The SSTA conducted a Consultative Ballot of its members on the latest pay offer from COSLA. The ballot closed at noon today with 76% of SSTA members making a response. The latest pay offer was a 3% increase from April 2018 with a further 3% from January 2019. This would be followed by a 3% increase in April 2019 and April 2020.
64% of SSTA members voted to accept the latest teacher pay offer with more than a third of members prepared to take strike action to seek an improved offer.
Seamus Searson SSTA General Secretary said “The Government must not see this decision as a boost to teacher morale as many members were voting to get a pay rise that has been long overdue. Members are equally unhappy with a 3 year deal and are insisting on a reopener clause for 2020 so that teachers’ salaries are not allowed to deteriorate. Members are demanding urgent efforts to address teacher workload and support in dealing with pupil behaviour”.
“The SSTA welcomes the measures to improve salaries for those entering the profession but has real a concern that this offer is going to do little to encourage teachers to remain in the profession. The Government must accept there is much more to be done in the battle of teacher retention. The large number of teachers who were prepared to take strike action to improve teachers’ pay shows the level of frustration and must not be ignored”.
Kevin Campbell, SSTA President said “I would like to thank all members for taking part in the ballot. A 76% return is a tremendous achievement. Looking at the responses from members it is clear there is a great reluctance amongst members to accept the offer but many teachers are desperate for a pay rise. Despite this pay offer there is still a great deal of teacher unhappiness in our schools. We need to move quickly in tackling teacher workload and reinvesting in measures to tackle the increasing problem of pupil behaviour”.
Members were invited to make comment on the offer and a small sample has been included below.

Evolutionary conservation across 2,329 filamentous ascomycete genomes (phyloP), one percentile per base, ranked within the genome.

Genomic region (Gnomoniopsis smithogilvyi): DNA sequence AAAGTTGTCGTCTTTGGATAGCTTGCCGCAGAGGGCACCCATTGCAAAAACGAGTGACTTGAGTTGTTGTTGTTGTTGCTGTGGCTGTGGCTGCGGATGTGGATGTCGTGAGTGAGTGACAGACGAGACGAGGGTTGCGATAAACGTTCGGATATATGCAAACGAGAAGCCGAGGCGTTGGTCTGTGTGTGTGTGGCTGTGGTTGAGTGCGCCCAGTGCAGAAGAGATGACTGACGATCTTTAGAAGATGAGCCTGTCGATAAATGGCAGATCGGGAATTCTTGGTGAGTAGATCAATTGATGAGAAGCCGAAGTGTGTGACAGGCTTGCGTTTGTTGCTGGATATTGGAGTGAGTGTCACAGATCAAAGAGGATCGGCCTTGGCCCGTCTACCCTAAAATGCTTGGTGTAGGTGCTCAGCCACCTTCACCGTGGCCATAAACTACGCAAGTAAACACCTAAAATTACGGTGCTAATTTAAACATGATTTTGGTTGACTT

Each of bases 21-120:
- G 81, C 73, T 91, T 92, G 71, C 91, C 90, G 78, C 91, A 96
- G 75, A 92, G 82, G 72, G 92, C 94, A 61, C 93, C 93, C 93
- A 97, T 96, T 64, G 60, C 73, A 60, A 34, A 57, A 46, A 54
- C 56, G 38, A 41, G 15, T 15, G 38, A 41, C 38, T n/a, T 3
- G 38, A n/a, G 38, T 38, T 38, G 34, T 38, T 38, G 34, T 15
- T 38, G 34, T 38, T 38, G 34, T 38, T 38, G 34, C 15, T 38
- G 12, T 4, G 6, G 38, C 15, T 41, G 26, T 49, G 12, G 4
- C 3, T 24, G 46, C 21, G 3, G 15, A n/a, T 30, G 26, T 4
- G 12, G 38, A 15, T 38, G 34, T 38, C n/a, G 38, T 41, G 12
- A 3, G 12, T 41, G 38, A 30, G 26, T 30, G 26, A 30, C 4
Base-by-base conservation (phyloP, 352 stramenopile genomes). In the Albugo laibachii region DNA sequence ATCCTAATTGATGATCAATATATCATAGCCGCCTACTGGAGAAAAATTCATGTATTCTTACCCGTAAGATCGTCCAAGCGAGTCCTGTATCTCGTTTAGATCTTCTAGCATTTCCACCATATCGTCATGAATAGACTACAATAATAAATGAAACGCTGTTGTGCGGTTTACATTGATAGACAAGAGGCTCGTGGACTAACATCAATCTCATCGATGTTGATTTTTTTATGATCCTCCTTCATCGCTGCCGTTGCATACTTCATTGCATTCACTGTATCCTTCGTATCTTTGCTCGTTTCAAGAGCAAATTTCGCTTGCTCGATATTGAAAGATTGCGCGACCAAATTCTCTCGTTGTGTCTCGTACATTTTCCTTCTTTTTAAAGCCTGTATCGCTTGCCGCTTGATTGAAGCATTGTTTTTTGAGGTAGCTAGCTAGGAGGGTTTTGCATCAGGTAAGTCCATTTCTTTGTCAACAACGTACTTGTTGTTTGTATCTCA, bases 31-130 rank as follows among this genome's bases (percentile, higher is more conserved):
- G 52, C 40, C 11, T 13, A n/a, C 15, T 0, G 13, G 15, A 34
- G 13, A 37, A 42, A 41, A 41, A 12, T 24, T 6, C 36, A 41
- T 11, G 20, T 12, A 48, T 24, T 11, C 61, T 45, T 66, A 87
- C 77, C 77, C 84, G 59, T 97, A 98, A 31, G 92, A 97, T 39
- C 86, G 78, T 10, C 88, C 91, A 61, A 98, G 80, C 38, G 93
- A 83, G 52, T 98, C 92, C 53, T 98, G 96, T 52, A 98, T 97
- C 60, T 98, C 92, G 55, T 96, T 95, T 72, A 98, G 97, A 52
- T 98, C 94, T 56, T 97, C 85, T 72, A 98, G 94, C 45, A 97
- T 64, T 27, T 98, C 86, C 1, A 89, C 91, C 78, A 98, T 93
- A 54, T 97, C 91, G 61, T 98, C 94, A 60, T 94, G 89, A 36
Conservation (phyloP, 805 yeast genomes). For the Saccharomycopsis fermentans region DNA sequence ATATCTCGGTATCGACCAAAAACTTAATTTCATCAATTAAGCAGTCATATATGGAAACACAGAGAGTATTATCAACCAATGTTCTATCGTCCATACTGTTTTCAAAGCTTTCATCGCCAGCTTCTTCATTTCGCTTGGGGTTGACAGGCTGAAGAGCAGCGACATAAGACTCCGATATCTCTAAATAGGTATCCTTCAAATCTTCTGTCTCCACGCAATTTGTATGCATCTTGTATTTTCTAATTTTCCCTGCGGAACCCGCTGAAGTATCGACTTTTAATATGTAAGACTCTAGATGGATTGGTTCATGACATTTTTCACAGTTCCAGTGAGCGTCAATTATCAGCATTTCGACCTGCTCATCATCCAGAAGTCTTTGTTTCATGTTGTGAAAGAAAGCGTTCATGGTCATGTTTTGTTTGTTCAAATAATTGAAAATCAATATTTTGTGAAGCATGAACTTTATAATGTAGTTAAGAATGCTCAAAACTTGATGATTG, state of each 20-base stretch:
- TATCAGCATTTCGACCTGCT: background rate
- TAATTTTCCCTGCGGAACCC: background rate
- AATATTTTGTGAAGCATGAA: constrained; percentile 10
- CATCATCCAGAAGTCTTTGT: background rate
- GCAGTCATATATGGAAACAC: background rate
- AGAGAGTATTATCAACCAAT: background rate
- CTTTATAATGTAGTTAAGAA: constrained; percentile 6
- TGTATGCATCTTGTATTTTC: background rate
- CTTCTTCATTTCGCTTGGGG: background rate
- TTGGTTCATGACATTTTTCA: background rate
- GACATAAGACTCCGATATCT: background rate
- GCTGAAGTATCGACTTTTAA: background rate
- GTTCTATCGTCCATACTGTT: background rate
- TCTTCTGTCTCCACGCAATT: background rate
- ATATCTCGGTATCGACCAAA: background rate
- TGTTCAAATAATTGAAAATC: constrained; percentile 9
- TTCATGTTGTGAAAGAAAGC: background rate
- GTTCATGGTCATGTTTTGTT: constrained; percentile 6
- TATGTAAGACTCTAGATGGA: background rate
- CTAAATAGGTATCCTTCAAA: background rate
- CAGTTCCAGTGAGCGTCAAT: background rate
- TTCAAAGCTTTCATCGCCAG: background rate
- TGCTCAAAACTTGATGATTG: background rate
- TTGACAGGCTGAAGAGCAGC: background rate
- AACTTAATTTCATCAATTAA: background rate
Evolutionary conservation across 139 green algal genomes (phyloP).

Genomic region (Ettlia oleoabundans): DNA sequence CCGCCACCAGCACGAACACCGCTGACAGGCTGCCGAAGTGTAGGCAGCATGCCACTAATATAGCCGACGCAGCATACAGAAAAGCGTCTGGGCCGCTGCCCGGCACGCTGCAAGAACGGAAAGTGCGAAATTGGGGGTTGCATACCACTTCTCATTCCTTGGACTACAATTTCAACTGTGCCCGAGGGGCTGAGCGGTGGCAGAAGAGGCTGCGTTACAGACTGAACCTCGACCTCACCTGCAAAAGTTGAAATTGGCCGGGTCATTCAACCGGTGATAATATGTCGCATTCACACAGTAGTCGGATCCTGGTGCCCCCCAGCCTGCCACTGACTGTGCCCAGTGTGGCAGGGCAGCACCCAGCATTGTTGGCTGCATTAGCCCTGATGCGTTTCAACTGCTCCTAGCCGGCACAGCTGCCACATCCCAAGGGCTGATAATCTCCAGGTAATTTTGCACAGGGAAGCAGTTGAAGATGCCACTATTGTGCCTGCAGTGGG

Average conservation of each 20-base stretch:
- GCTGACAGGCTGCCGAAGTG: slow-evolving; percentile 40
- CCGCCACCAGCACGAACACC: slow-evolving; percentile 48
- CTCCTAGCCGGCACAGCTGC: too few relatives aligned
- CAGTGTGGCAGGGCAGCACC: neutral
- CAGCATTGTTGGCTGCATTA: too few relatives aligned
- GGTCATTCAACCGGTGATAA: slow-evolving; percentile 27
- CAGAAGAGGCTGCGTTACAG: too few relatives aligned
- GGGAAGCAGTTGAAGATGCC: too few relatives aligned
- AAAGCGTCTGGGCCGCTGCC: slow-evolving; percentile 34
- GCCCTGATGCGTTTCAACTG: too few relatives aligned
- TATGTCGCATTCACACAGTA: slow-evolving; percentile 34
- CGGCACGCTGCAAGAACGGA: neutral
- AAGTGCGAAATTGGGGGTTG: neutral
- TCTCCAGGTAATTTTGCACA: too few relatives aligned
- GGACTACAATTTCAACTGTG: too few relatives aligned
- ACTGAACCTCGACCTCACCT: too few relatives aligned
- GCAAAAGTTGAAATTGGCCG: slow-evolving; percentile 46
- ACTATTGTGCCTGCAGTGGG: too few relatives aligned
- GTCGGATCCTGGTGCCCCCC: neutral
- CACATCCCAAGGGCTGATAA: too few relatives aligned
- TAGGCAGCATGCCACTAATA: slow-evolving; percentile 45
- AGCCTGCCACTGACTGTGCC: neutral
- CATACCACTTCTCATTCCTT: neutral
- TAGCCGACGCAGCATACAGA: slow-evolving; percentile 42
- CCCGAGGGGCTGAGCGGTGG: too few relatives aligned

“On paper the offer looks good but our working conditions/expectations have caused many to become very stressed and workloads have increased massively without any significant monetary reward for many years, and the hours which many of us are putting in every week is horrific”.
“Whatever the outcome of the ballot it is imperative that negotiations continue regarding workload and teacher retention. There is a lot of focus on attracting teachers to the profession, but for me the bigger issue is in retaining the excellent practitioners who already do a fantastic job”.
“I’m reluctant to accept but I don’t see how we will get anything better at this point”.
“It’s ridiculous that we have had to fight for this for so long. It’s not a great deal but I think it’s the best we will get without losing public support”.
“This is not about the salary. What I actually want this all to be focused on is pupil behaviour and conditions in teaching. I am in my 10th year of teaching, and behaviour in schools has degraded so much in the last few years that we are no longer a teaching profession, but instead becoming a babysitting service for pupils”.
“I don’t believe the offer addresses the recruitment and retention crisis, I have no confidence in management’s intent to deal with workload issues”,
“I believe that this offer is well below what is acceptable. The headline of 9% is for 2 years not one and is misleading”.
“I genuinely feel extremely torn by the offer. I am very worried about the impact of Brexit & accepting the pay deal for a year when we have no clue what state of play the economy will be in if & when Brexit goes through! In addition to this I am still extremely concerned about the workload issues that teachers face & the fact that there has been very little done to address this”.
“The (new) three Rs’: Retention; Recruitment; Respect”